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US Border agent testifies he shot Mexican teenager to protect himself, other officers
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US Border agent testifies he shot Mexican teenager to protect himself, other officers

Border Patrol agent Lonnie Swartz told jurors several times that he elected to protect himself and fellow law officers when he shot through the border fence in Nogales, killing 16-year-old Jose Antonio Elena Rodríguez.

In a surprise move, the 43-year-old agent testified Monday in his second-degree murder trial after prosecutors rested their case last week.

Swartz fired 16 shots through the border fence in 34 seconds, in response to a group throwing rocks from Mexico to help two alleged drug smugglers jump the fence on Oct. 10, 2012. Elena Rodríguez was struck 10 times, eight in the back and twice in the head.

During his more than two-hour testimony — including cross-examination — Swartz told the jury he heard rocks hitting the fence, and that a fellow agent said he had been hurt and another agent told a Nogales police officer that his police dog had been hit. One of the alleged drug smugglers climbing the fence had a large knife in his pocket, he said.

“I was scared, scared to be hit by a rock, (scared) for my partner,” Swartz said. “I had to act quickly. I only had seconds to stop the threat.”

The agent Swartz said had been hurt, Shandon Wynecoop, testified earlier in the trial that a rock had fallen and rolled onto his foot but that he didn’t recall saying anything about getting hit.

Nogales police Officer John Zuñiga said an agent told him his dog had been struck, but he didn’t find any injuries on the animal and didn’t believe that was the case. When asked by the prosecution whether he or his dog needed defending that night, the officer said “no.”

Surveillance videos show Swartz putting his .40 caliber pistol through the fence bollards, firing three times, then moving along the fence about 45 feet, shooting 10 more times, stepping back to reload and firing three more shots.

Although Swartz told jurors he thought he first drew his pistol after hearing the rocks and that the agent had been hurt, video shows him with his weapon out earlier than that as he approached the scene.

After the shooting, Swartz remembered he called in on the radio to say there was someone down on the Mexican side. He walked away toward a light pole where he “threw up uncontrollably,” he testified, as he started crying and softly said “sorry” as he wiped his eyes. “Why?” asked Sean Chapman, one of two attorneys representing him. “Because I had just discharged my weapon at a human being.”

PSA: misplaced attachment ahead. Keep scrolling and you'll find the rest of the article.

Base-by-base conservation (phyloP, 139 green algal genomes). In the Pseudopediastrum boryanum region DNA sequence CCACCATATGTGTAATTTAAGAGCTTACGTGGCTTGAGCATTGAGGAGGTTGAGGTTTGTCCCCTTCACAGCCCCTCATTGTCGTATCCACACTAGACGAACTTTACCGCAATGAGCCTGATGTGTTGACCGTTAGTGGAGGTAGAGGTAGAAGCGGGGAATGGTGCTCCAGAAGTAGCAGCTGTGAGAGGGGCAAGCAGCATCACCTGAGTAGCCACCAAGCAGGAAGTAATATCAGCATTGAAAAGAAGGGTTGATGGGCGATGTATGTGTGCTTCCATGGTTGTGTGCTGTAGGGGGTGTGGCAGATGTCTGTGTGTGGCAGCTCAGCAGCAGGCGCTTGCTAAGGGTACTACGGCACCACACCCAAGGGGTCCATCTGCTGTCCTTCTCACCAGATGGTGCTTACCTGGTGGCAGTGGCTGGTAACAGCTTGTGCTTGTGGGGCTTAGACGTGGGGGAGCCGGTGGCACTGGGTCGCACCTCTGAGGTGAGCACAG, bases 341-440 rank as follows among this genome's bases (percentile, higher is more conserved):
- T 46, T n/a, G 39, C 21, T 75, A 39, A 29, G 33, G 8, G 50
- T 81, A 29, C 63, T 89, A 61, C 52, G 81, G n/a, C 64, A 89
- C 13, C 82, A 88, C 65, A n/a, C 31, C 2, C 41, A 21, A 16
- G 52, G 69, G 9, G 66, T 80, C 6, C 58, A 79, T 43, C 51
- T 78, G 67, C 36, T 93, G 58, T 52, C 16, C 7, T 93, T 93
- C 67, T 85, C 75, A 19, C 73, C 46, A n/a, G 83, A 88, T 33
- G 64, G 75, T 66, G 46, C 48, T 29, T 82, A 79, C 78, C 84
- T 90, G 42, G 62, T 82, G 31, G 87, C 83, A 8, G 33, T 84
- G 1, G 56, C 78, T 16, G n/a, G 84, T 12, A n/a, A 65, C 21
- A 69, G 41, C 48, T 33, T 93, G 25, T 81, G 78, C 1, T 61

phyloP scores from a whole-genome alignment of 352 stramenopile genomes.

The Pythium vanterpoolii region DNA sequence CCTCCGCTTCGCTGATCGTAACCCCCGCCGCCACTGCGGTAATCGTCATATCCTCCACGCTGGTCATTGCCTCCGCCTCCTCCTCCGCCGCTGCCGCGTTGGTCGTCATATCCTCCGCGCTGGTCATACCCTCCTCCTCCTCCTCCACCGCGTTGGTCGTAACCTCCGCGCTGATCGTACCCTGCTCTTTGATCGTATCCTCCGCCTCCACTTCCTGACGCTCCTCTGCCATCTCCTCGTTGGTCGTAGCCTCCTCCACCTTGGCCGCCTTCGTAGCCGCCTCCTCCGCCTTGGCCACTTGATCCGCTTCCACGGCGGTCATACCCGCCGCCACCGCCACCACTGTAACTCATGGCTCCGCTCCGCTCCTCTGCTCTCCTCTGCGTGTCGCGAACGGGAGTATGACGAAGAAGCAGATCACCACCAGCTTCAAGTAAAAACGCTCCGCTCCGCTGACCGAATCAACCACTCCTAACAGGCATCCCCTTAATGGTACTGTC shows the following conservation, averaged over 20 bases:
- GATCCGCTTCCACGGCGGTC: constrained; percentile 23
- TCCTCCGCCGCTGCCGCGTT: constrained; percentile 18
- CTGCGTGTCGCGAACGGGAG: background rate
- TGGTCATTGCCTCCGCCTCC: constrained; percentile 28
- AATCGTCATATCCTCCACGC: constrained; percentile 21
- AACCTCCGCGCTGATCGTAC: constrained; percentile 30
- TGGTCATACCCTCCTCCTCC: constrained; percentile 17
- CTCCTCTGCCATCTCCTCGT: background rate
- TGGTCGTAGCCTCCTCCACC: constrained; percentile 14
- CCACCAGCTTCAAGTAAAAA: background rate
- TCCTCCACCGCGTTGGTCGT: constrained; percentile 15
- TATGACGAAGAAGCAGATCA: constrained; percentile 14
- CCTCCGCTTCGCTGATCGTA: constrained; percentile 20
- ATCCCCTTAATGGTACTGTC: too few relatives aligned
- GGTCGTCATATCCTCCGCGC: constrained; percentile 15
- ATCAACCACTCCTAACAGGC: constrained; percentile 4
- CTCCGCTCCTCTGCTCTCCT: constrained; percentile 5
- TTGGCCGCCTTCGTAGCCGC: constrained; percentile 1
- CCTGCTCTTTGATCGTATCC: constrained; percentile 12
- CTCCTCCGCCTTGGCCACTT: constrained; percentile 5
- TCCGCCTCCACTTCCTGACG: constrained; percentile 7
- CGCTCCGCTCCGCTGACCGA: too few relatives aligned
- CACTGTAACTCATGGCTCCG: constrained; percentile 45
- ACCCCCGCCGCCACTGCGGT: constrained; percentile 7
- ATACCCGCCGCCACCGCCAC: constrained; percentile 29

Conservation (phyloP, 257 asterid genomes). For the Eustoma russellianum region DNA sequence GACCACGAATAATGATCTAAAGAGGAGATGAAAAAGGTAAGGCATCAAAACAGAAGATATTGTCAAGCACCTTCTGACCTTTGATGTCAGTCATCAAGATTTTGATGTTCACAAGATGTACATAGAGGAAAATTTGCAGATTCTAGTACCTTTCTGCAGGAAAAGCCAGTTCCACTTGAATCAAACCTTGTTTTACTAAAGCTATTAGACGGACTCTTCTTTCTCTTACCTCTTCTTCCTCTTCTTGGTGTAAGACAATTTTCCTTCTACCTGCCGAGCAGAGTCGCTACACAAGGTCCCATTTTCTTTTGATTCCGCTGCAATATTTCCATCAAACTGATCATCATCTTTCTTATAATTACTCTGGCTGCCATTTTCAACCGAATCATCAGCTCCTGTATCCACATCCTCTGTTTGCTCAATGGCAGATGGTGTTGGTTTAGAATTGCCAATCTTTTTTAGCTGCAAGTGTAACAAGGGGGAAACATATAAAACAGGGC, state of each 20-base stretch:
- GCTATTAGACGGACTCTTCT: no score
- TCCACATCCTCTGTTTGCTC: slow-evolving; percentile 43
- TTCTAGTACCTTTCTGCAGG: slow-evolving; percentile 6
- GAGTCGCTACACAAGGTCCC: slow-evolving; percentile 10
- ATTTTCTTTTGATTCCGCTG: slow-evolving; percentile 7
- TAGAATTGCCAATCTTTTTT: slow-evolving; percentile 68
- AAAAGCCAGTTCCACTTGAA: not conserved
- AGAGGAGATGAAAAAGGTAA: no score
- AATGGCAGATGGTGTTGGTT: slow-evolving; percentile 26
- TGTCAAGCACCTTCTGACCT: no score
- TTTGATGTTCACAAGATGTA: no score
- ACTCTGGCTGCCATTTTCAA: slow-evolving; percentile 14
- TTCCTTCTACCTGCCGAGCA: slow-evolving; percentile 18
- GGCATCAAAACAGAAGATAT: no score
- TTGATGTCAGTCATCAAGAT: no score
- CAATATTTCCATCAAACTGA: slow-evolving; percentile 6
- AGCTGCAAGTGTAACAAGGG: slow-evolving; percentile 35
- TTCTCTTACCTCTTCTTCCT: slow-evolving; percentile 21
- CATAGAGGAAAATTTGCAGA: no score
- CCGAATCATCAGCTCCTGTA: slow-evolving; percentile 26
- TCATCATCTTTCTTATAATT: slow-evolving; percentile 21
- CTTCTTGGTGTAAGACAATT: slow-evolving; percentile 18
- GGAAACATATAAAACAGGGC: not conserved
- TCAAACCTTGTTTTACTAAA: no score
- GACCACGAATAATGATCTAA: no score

Swartz told the jury he can’t remember much of what happened after he shot the second time. He said he couldn’t remember how far he moved up the fence, nor how many shots he fired and that he reloaded his weapon and fired again. He just knew he perceived a second rock thrower, he said.

“I’ve tried to remember ever since that night, I don’t know why,” Swartz told Chapman. “I’ve struggled with this for five-and-a-half years. I want to remember. It’s a piece of my life wiped away and I can’t get it back.”

During cross-examination, Assistant U.S. Attorney Wallace Kleindienst pushed back. “Don’t you think it’s a convenient way to not have to account for your actions that night?” Kleindienst asked Swartz.

Why could Swartz remember what the other agents had said, calling on the radio and what he said, but couldn’t remember where he had seen a second rock thrower or how many rounds he had fired or that he had reloaded his weapon, the prosecutor asked.

“Can you tell this jury how 10 bullets ended in the body of one rock thrower?” Kleindienst asked.

“No sir,” Swartz answered. “You can’t tell us?” the prosecutor continued. “No,” the agent said. “All I can tell you is what I perceived that night,” a phrase he continued to repeat in response to the prosecutor’s questions.

The Border Patrol doesn’t train agents to shoot at someone who is no longer a threat, Swartz said, “and I would never intentionally fire upon anyone who didn’t pose a threat.”

The defense called Dr. Laurence Miller, a psychologist who specializes in police and forensic psychology, to talk about what happens to the brain in life-or-death situations. Using a Power Point presentation, Miller talked about brain mechanisms and how they act in high-stress scenarios.